The first is the difference between Dialogue and Discussion. I was first introduced to this distinction from Peter Senge’s The Fifth Discipline: The Art & Practice of The Learning Organization. Per Senge:

The discipline of team learning involves mastering the practices of dialogue and discussion, the two distinct ways that teams converse. In dialogue, there is the free and creative exploration of complex and subtle issues, a deep “listening” to one another and suspending of one’s own views. By contrast, in discussion different views are presented and defended and there is a search for the best view to support decisions that must be made at this time. Dialogue and discussion and potentially complementary, but most teams lack the ability to distinguish between the two and to move consciously between them.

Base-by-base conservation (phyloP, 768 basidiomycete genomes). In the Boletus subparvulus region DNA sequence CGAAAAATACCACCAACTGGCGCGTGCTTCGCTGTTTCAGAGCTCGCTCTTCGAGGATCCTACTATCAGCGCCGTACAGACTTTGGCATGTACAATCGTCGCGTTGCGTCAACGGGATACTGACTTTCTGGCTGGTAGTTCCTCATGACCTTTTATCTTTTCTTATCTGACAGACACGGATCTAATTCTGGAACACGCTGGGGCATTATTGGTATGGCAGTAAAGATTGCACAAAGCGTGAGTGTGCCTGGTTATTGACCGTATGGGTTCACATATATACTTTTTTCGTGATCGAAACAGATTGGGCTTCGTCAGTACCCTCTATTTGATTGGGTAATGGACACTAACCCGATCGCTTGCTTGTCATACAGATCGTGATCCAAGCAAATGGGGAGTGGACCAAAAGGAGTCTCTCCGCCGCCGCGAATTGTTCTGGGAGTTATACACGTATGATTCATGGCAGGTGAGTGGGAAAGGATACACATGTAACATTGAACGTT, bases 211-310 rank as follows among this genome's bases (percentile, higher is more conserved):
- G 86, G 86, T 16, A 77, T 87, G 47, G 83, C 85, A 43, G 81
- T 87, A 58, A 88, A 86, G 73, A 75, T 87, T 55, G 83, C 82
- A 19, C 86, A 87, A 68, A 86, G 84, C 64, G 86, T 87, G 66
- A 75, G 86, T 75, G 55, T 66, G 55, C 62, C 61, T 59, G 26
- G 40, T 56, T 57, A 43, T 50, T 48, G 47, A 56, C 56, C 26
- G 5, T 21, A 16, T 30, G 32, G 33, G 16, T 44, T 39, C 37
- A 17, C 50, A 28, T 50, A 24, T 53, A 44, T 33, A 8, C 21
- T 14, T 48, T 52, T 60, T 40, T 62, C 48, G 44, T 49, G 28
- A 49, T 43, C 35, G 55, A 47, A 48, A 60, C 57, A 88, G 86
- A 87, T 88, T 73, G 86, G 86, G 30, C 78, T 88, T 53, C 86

I learned the second technique we are using from Gerry Weinberg in The Secrets of Consulting: A Guide to Giving and Getting Advice Successfully. Gerry introduces the notion of “The Rule of Three”. According to Gerry:

If you can’t think of three things that might go wrong with your plans, then there’s something wrong with your thinking.

When I use this rule, I think of it as:

If you can think of only two things, you haven’t really thought that hard.

It is easy to know when to apply the Rule of Three. Almost invariably in the course of a discussion, someone will say, “we have two options…”. When everyone on the team knows the Rule of Three, a comment like that is met with a call for other options.

The following example shows how the team used these two techniques to help them solve a thorny problem.